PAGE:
Media Matters has a helpful list of myths and falsehood to watch out for about the Libby’s guilty verdict.
No underlying crime was committed. Since a federal grand jury indicted Libby in October 2005, numerous media figures have stated that the nature of the charges against him prove that special counsel Patrick J. Fitzgerald’s investigation of the CIA leak case found that no underlying crime had been committed. But this assertion ignores Fitzgerald’s explanation that Libby’s obstructions prevented him — and the grand jury — from determining whether the alleged leak violated federal law.

There was no concerted White House effort to smear Wilson. In his October 2005 press conference announcing Libby’s indictment, Fitzgerald alleged that, in 2003, “multiple people in the White House” engaged in a “concerted action” to “discredit, punish, or seek revenge against” former ambassador Joseph C. Wilson IV. In August 2006, it came to light that then-deputy secretary of State Richard Armitage was the original source for syndicated columnist Robert D. Novak’s July 14, 2003, column exposing CIA operative Valerie Plame’s identity. Numerous conservative media figures subsequently claimed that this revelation disproved the notion of a “concerted” White House effort to smear Wilson. But to the contrary, David Corn — Washington editor of The Nation and co-author of Hubris (Crown, 2006) the book that revealed Armitage’s role in the leak — noted on his Nation weblog that Armitage “abetted a White House campaign under way to undermine Wilson” and that whether he deliberately leaked Plame’s identity, “the public role is without question: senior White House aides wanted to use Valerie Wilson’s CIA employment against her husband.”

Libby was not responsible for the leak of Plame’s identity. Some in the media have suggested that because Libby did not discuss former CIA operative Valerie Plame’s identity with Novak — the first journalist to report she worked at the CIA — he is not technically responsible for the leak. But such claims ignore the fact that Libby discussed Plame’s CIA employment with then-New York Times reporter Judith Miller on several occasions prior to the publication of Novak’s column naming Plame as a CIA operative.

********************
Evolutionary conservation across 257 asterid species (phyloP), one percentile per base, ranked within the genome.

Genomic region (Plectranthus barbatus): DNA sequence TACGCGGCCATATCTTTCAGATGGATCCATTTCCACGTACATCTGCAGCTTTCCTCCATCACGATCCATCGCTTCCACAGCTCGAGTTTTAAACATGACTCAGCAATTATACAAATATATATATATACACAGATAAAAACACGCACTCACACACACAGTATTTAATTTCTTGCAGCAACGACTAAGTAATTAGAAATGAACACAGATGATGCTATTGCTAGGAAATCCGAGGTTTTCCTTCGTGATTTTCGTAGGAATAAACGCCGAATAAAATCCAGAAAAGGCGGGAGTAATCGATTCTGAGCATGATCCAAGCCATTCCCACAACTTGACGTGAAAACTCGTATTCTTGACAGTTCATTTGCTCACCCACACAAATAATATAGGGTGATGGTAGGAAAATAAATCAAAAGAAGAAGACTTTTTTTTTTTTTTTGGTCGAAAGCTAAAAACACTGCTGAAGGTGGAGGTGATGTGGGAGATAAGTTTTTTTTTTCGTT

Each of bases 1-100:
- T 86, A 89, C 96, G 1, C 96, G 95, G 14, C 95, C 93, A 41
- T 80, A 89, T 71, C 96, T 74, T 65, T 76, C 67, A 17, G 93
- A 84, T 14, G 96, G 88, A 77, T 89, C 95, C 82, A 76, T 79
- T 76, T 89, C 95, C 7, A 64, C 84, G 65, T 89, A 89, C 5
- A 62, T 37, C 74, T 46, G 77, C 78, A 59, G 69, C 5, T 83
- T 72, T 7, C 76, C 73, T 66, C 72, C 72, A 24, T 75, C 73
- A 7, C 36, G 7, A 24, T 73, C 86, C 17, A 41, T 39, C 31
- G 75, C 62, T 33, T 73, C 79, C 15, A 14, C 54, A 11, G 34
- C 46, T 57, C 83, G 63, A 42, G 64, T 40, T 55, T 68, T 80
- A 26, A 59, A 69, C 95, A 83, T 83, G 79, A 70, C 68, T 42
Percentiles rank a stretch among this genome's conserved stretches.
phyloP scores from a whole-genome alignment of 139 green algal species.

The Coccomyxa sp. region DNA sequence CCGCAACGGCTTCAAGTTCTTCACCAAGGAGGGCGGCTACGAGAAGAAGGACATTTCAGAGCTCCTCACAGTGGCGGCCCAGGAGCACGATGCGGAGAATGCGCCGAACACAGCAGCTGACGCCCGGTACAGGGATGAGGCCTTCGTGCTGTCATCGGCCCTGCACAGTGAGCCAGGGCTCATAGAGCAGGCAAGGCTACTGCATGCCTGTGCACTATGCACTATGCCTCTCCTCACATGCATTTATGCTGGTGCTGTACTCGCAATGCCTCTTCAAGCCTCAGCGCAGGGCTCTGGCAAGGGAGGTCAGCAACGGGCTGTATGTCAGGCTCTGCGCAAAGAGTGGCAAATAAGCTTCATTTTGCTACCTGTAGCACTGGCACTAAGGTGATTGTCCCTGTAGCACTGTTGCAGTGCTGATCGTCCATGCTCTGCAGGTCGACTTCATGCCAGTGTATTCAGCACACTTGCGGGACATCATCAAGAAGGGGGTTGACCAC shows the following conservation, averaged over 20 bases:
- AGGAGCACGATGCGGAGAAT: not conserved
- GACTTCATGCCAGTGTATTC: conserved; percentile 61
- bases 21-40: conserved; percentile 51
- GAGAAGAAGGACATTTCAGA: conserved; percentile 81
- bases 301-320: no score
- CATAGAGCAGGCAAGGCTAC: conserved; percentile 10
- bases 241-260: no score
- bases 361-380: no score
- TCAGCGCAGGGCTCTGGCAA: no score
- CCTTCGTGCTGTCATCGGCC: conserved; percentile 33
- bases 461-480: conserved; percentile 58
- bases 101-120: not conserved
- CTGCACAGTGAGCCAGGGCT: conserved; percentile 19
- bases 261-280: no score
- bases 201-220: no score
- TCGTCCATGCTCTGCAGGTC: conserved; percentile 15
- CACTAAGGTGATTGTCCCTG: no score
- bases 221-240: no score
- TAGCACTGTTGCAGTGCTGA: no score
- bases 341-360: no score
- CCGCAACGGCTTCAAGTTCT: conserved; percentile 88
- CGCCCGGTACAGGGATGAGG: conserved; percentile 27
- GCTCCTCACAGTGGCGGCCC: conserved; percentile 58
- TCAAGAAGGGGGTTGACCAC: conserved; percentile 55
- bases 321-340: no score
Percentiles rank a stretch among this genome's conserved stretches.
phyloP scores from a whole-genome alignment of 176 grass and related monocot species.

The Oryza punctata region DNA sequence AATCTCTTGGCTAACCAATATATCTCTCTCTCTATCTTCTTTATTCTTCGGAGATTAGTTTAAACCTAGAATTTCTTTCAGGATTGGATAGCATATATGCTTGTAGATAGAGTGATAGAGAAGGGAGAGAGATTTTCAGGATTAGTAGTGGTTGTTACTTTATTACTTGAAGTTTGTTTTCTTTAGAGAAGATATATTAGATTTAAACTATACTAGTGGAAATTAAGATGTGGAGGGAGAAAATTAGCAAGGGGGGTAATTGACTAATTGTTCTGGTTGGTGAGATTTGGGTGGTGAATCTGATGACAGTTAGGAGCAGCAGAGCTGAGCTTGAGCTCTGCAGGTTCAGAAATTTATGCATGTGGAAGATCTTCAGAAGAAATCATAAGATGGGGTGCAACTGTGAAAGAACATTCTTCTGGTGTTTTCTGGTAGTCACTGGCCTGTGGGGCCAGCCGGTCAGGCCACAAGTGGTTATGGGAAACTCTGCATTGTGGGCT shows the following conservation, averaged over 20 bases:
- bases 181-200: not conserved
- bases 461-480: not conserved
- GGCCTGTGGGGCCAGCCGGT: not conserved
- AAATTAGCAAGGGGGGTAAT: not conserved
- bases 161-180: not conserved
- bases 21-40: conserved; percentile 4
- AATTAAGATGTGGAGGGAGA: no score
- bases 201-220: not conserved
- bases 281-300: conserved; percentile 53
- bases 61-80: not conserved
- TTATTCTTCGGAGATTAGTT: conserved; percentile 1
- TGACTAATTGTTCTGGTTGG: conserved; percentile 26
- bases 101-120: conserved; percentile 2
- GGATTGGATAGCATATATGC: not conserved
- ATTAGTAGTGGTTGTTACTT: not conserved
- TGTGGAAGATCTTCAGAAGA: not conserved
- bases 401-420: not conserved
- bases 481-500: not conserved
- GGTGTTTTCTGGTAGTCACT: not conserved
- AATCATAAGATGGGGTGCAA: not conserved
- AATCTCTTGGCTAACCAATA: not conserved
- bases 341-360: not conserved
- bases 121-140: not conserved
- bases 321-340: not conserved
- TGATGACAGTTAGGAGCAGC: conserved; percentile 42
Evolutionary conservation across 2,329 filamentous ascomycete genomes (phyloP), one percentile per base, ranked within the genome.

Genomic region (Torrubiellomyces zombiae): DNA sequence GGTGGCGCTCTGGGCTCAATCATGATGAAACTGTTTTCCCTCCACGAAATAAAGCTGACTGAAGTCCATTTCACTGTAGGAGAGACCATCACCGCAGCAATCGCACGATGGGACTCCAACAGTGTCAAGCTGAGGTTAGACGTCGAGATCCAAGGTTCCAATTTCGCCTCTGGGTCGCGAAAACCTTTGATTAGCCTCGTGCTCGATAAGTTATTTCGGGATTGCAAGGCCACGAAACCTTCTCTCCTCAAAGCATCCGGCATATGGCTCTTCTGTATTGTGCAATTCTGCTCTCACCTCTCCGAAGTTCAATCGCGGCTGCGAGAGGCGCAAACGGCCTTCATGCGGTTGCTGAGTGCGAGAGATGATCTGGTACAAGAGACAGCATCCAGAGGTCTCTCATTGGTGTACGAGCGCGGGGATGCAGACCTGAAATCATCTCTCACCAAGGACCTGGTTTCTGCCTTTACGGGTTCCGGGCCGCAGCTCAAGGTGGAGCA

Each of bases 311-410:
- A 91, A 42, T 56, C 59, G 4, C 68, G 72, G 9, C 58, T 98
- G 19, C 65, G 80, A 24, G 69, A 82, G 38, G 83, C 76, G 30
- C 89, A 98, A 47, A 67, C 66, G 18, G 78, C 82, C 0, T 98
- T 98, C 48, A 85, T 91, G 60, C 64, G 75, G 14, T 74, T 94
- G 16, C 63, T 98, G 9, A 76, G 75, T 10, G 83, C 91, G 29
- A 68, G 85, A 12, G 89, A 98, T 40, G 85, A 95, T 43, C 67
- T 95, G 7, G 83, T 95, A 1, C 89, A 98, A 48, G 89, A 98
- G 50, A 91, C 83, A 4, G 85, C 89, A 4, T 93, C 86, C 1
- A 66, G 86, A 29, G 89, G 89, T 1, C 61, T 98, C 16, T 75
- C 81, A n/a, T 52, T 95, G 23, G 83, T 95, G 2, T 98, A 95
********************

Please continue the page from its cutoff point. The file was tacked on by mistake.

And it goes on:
Libby’s leak was an effort to set the record straight. Critics of the CIA leak case have repeatedly claimed that the indictment stems from an effort by Libby and Vice President Dick Cheney to rebut a purportedly inaccurate attack on the administration by Wilson. According to these critics, Wilson falsely accused Cheney of having sent him to Niger to investigate reports that Iraq had attempted to purchase yellowcake uranium from the African country. In fact, Wilson, in his July 6, 2003, New York Times op-ed, did not say he was sent by Cheney. Rather, Wilson wrote that it was “agency officials” from the CIA who “asked if I would travel to Niger” and “check out” a “particular intelligence report” that “Cheney’s office had questions about,” so that CIA officials “could provide a response to the vice president’s office.”